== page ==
Safety doesn’t sell
The story also raises the issue of the relative priority given to safety in designing not only power tools but many other products. According to conventional economics, it is consumers who ultimately make such decisions through the use they choose to make of their (very unequal) purchasing power. In fact, producer firms actively shape consumer behaviour through manipulative advertising. 

Although marketers admit that safety considerations may influence some consumers, on the whole they are guided by the maxim that “safety doesn’t sell”. Young people in particular are disinclined to think about safety, even though they tend to be the group at greatest risk, whether as users of power tools or as drivers of cars.

Keen skiers, car racers or do-it-yourself enthusiasts may also prefer not to dwell upon the dangers to which their pastime exposes them. Perversely, they may turn away from safety-oriented advertising because it reminds them of those dangers. Or they may react to such advertising not by buying the safer product on offer but by giving up the dangerous activity altogether. Potential first-time buyers may be discouraged from even starting. These outcomes are not exactly what the advertiser was hoping to achieve!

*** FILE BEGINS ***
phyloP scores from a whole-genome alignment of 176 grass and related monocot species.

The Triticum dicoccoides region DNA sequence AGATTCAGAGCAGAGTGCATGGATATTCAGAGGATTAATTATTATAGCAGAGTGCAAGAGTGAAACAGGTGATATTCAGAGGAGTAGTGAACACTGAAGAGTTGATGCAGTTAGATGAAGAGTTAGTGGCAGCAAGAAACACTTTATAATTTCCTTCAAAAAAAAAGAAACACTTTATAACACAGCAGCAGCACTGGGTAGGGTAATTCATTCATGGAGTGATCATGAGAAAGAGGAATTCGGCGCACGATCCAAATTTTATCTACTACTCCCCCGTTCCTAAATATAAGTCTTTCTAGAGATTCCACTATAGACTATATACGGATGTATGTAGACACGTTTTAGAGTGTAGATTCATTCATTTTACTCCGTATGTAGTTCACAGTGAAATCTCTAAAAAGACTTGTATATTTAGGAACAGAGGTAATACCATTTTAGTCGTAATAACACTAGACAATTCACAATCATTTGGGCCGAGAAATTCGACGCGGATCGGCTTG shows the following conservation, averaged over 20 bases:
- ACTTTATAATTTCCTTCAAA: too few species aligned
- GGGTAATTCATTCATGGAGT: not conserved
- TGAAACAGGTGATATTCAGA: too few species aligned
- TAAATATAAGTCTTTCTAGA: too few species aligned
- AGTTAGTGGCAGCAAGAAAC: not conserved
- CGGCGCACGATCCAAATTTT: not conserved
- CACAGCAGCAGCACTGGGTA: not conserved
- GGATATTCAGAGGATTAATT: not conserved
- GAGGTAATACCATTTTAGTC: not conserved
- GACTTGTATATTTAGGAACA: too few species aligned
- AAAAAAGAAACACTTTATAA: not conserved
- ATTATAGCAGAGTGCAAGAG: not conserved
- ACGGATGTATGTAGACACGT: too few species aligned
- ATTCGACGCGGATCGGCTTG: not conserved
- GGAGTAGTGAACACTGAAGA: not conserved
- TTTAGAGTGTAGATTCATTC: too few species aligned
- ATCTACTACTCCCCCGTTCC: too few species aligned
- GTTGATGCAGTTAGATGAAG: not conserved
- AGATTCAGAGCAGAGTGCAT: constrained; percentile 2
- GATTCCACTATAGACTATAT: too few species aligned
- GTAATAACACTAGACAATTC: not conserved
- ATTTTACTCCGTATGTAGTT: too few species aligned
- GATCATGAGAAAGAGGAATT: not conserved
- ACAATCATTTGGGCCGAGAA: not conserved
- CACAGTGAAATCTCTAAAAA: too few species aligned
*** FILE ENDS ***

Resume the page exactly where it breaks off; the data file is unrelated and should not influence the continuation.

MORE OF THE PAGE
A special situation arises when power tools, for example, are purchased not by hobbyists as consumer goods but by employers as capital equipment to be operated by hired labour. A few decent employers may sincerely care about the safety of their workers, but in general capitalists seek to maximize profit. That means they will pay more for safety only insofar as they are forced to bear medical and other costs associated with injuries – through workers’ compensation, for instance.

In a socialist society, producers will be motivated by an inner need to do the best they can for other members of the community, including those who are going to use the things they make. Safety will undoubtedly be one of their top priorities.
Stefan